“Death of a Salesman” written by Arthur Miller, was a play written in the early 1900’s. The play focuses on Willy Loman, a loving husband and father who cannot seem to catch his big break and is frustrated with the way his life ended up. He wants to pursue the American Dream but is having a hard time making his mark on the world. Willy is focused on being well liked in attempt to become a successful salesman. It is this mentality that he attempts to instill in his two sons Happy and Biff who are unsuccessful in their careers as well. A successful life is not solely based upon financial gain, how people are liked in the public, but it’s based upon a “whole” complete life that is filled with many experiences. The purpose of this paper is to examine what motivates Willy Loman to do what he does as it pertains to willingness to become a successful salesman. The paper will analyze the analytical purpose of the character which gives the audience new insight on the play.
Loman is motivated to do what he does because he is in the pursuit of finding the American Dream. He is working tirelessly for a company that could care less about his wellbeing and the countless hours he puts in from driving around the country. “If old man Wagner was alive I’d a been in charge of New York now! That man was a prince, he was a masterful man. But that boy of his, that Howard, he don’t appreciate” (Miller, 6-7). He is motivated to keep on working even if that means killing himself. Willy Loman expects this same work ethic out of his sons especially Biff. Biff is the main reason Willy Loman lashes out the way he does and takes out most of his anger and frustration on his wife Linda. Linda is the peacemaker of the family, but it is becoming obvious that this role is becoming too much to handle.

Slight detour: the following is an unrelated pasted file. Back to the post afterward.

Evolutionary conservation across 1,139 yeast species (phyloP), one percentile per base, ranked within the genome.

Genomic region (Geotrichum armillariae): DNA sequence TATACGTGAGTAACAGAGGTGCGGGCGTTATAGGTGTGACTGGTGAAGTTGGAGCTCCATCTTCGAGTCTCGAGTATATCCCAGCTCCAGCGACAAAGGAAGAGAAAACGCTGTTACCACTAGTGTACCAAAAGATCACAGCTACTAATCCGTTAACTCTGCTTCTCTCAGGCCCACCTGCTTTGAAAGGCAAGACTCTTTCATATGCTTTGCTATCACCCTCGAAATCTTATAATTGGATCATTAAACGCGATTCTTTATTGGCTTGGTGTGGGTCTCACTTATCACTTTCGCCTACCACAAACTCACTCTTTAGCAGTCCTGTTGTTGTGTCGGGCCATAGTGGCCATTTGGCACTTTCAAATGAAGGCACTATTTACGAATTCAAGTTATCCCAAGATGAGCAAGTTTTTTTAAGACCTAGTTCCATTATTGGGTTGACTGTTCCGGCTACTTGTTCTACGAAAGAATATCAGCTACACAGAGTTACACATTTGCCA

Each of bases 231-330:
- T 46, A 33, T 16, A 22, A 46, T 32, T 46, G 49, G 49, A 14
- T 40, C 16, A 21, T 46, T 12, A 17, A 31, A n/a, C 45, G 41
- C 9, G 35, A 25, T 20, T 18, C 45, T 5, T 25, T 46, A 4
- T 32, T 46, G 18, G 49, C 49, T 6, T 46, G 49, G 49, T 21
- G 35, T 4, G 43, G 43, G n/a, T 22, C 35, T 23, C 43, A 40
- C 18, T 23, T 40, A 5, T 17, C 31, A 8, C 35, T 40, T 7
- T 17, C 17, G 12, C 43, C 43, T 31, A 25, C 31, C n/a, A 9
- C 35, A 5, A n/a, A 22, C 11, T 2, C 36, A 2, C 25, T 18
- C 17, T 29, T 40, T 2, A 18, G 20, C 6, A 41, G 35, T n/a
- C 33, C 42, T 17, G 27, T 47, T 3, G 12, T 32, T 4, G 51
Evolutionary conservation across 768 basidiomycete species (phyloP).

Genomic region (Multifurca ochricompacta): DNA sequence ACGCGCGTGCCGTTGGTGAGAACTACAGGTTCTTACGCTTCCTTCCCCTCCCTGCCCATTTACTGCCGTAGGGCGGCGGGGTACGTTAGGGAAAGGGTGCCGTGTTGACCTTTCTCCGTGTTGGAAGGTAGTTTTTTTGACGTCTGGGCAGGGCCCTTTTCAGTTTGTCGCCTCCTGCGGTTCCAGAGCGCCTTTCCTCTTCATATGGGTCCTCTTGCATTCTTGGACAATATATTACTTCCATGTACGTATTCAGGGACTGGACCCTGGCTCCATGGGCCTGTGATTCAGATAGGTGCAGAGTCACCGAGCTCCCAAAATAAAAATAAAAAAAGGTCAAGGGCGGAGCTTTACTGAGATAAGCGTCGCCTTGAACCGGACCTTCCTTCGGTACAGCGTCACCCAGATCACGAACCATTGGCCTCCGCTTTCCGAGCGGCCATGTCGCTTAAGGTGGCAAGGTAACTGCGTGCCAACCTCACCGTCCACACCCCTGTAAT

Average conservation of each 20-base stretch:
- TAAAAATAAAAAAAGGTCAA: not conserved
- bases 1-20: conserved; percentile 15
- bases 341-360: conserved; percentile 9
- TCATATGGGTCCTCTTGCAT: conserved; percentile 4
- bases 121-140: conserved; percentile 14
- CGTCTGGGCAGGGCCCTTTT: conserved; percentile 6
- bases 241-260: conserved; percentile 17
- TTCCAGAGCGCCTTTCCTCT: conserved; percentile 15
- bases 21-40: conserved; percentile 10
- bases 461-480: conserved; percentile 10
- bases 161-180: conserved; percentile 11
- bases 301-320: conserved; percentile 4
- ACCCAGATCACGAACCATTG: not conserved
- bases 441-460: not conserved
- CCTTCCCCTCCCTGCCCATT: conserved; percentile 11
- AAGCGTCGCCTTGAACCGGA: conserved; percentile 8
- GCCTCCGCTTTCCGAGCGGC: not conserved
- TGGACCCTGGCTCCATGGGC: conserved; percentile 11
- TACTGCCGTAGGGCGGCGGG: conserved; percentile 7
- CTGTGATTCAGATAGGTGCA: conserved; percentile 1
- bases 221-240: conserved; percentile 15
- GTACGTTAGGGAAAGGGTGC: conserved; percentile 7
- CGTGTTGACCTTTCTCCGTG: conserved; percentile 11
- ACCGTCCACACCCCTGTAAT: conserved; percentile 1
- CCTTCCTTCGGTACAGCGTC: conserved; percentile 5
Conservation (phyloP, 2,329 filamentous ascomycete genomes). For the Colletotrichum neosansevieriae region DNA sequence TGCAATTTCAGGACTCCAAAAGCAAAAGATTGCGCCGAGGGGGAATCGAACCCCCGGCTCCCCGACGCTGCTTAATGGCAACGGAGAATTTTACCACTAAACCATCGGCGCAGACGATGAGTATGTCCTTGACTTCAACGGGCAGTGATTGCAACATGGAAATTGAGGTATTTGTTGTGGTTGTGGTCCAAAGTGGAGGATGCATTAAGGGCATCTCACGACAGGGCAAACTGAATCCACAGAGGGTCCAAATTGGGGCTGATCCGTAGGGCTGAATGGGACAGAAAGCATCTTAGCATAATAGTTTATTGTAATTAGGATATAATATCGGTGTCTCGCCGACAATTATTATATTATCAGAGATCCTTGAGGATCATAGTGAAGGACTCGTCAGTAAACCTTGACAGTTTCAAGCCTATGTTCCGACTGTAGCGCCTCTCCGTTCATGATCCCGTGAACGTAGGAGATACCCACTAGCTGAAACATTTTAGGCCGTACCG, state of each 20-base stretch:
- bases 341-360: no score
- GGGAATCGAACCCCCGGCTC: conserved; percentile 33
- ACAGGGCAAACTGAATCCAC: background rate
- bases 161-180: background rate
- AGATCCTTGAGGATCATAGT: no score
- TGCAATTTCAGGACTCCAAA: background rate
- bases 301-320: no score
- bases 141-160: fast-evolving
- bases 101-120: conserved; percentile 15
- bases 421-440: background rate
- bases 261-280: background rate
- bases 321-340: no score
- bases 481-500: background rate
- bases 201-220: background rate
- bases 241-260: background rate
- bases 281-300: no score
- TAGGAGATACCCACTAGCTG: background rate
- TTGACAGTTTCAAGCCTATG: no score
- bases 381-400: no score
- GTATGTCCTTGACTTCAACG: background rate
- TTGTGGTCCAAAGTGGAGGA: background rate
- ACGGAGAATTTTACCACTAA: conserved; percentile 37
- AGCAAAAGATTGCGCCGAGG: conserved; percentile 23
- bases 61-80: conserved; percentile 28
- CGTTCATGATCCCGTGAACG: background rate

His pursuit for greatness will soon be his ultimate demise. Instead of rolling over and dying Loman fakes his happiness for the sake of his wife for the pursuit of becoming the successful salesman he has always dreamt of being. It is when he is at lowest point that he realizes that he must keeping pushing before it is too late. Unknowingly to those around him (Loman) puts out the façade that he has it all together and his dreams are just around the corner. He is no longer motivated but a defeated man who refuses to give up on what he thinks a successful man should be. “The unspooling protagonist who, after decades of hard work, realizes (and is destroyed by the realization) that he has built his life on sand; how much strain and disappointment” (Harvey,3).